On the other hand, if they act on these notices, they will rightly be accused by ourselves and those that are censored of acting in an unaccountable, arbitrary manner. They will not have been legally obliged to act by a court; similar content will remain unblocked; and there will be no clear remedy for someone who wished to contest a "notification". Liability for the blocks would remain with the company, rather than the BBFC.

The government has not been clear with the Lords that this highly unclear situation is the likely result of notifications to Twitter--rather than account blocks, as they have suggested.

There are very good reasons not to block accounts after a mere notification. For instance in this case, although sites can contest a classification at the BBFC, and an internal appeals process will exist, there is no external appeal available, other than embarking on an expensive judicial review. It is not clear that a classification as pornography should automatically lead to action by ancillary services, not least because compliance automatically results in the same content being made available. To be clear, the bill does not aim to remove pornography from Twitter, Reddit users or search engines.

Why then, has the government drafted a bill with this power to notify "ancillary services", but no method to enforce? The reason appears to be that payment providers in particular have a long standing agreement amongst themselves that they will halt payments when they are notified that someone is taking payments for unlawful activity. Similarly, large online ad networks have a similar process of accepting notifications.

There is therefore no need to create enforcement mechanisms for these two kinds of "ancillary providers". (There are pitfalls with their approach--it can lead to censorship and unwarranted damage to businesses--but let us leave that debate aside for now.)

It seems clear that, when the bill was written, there was no expectation that "ancillary providers" would include Twitter, Yahoo, or Google, so no enofrcement power was created.

The government, in their haste, has agreed with the BBFC that they should be able to notify Twitter, Google, Yahoo and other platforms. They have agreed that BBFC need not take on a role of enforcement through court orders.

The key point is that the Lords are being misled by the government as things stand. Neither the BBFC or government have explored with Parliamentarians what the consequences of expanding the notion of "ancillary providers" is.

The Lords need to be told that this change means that:

  • the notices are unenforceable against Internet platforms;

  • they will lead to public disputes with the companies;

  • they make BBFC's decisions relating to ancillary providers highly unaccountable as legal responsibility for account blocks rest with the platforms.

It appears that the BBFC do not wish to be cast in the role of "national censor". They believe that their role is one of classification, rather than enforcement. However, the fact that they also wish to directly block websites via ISPs rather flies in the face of their self-perception, as censorship is most clearly what they will be engaging in. Their self-perception is also not a reason to pass the legal buck onto Internet platforms who have no role in deciding whether a site fails to meet regulatory requirements.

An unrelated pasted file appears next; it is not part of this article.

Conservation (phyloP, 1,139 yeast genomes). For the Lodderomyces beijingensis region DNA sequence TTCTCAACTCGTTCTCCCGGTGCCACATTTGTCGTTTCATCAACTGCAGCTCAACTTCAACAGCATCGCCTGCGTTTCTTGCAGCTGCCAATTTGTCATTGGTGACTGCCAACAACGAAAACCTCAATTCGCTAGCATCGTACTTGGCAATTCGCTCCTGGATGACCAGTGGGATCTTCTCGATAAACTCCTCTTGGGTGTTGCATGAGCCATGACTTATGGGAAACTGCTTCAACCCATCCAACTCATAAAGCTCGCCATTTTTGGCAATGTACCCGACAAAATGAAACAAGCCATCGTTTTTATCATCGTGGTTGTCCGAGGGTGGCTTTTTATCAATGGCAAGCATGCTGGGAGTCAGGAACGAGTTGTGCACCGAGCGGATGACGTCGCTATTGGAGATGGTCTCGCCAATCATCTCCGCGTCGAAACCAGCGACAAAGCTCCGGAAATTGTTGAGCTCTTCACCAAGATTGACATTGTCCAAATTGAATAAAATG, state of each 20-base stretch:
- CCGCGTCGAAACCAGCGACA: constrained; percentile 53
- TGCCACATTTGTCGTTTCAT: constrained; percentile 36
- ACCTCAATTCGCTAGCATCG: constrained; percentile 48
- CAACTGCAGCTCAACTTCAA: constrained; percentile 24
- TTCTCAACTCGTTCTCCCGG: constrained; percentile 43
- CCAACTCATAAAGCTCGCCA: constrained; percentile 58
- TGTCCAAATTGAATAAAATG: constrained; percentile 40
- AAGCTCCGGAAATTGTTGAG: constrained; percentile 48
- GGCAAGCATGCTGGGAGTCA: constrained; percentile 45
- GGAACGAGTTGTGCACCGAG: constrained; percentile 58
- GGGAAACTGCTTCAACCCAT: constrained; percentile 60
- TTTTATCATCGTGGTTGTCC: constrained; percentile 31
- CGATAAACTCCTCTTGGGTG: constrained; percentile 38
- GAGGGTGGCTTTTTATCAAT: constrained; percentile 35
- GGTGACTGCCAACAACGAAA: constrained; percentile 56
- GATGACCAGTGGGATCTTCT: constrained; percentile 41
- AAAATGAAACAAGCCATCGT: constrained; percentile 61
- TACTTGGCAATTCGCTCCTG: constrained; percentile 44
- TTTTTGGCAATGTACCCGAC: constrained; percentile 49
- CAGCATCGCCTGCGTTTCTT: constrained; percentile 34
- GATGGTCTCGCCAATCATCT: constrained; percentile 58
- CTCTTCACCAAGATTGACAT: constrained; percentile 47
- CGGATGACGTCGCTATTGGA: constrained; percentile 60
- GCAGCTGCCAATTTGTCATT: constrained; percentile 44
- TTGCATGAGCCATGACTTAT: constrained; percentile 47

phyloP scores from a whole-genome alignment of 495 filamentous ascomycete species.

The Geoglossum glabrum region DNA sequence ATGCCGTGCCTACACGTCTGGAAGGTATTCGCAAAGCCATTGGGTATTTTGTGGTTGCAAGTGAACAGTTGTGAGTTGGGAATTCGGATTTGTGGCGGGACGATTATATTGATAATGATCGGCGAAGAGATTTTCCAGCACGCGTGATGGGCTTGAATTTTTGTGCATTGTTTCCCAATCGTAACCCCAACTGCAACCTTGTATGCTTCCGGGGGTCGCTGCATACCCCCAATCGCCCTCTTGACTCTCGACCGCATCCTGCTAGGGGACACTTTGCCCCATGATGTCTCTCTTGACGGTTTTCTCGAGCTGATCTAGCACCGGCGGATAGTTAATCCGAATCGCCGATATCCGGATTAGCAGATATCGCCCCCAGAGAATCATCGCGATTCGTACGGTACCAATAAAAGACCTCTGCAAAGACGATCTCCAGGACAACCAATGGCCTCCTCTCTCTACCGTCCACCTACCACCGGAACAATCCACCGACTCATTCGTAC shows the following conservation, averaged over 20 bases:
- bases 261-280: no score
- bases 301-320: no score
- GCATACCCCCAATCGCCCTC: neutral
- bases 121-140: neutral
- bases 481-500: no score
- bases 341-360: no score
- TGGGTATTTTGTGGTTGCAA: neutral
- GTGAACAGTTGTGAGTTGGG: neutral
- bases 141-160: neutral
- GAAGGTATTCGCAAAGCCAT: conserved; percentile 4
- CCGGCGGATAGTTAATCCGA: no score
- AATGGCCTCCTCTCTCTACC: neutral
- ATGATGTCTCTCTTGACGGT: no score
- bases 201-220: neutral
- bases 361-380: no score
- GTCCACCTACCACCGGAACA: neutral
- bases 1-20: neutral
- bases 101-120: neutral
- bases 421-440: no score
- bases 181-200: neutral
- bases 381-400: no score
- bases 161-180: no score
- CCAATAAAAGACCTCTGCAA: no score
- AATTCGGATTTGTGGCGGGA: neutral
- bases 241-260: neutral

This mess is the result of rushing to legislate without understanding the problems involved. The obvious thing to do is to limit the impact of the "ancillary services" approach by narrowing the definition to exclude all but payment providers and ad networks. The alternative--to create enforcement powers against a range of organisations--would need to establish full accountability for the duties imposed on ancillary providers in a court, something that the BBFC seems to wish to avoid.

Or of course, the government could try to roll back its mistaken approach entirely, and give up on censorship as a punishment: that would be the right thing to do. Please sign our petition if you agree .

 

19th December

  Search Engine Optimism...

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Labour wants Google to reveal its key to the universe
Link Here
chi onwurahLabour's industrial spokesperson has called for the algorithms used by technology firms to be made transparent and subject to regulation.

Shadow minister Chi Onwurah wants to see greater scrutiny of the algorithms that now control everything from the tailored news served to Facebook users to the order in which websites are presented in Google search. She said:

Algorithms aren't above the law. The outcomes of algorithms are regulated -- the companies which use them have to meet employment law and competition law. The question is, how do we make that regulation effective when we can't see the algorithm?

She added in a letter to the Guardian:

Google and others argue their results are a mirror to society, not their responsibility. Google, Facebook and Uber need to take responsibility for the unintended consequences of the algorithms and machine learning that drive their profits. They can bring huge benefits and great apps, but we need a tech-savvy government to minimise the downside by opening up algorithms to regulation as well as legislating for greater consumer ownership of data and control of the advertising revenue it generates.

Labour's industrial paper, due to be published after the Christmas break, will call for suggestions on how tech firms could be more closely supervised by government.